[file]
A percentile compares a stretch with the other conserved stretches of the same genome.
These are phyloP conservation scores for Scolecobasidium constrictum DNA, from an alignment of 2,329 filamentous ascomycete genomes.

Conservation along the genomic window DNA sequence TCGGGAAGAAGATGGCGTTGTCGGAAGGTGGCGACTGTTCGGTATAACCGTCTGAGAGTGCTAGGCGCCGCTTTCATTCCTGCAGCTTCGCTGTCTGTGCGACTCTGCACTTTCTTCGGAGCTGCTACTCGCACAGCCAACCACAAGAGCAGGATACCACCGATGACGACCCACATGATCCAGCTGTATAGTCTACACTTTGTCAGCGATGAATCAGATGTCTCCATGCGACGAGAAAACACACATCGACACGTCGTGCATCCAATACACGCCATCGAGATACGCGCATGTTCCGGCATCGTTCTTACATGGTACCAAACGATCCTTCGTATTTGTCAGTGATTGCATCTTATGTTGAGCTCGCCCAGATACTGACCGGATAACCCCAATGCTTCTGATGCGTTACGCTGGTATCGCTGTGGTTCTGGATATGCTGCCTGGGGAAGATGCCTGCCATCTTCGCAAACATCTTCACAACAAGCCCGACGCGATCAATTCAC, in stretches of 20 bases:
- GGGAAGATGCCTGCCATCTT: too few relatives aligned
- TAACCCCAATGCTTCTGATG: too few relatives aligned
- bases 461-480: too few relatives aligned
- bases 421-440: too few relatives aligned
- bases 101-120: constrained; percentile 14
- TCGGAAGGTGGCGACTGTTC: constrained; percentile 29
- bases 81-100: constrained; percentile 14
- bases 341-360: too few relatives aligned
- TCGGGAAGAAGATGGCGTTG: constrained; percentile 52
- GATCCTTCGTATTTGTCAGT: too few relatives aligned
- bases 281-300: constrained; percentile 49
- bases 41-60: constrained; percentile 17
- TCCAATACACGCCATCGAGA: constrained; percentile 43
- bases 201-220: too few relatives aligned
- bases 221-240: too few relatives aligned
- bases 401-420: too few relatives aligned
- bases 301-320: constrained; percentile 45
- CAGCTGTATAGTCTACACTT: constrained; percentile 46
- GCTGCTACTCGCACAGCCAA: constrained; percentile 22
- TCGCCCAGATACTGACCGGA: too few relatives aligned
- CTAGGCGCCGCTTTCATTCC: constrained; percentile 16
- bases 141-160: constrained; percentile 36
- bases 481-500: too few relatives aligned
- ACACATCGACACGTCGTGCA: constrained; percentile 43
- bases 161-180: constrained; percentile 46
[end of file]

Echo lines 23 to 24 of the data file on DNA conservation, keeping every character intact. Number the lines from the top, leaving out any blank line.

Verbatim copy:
- TCGCCCAGATACTGACCGGA: too few relatives aligned
- CTAGGCGCCGCTTTCATTCC: constrained; percentile 16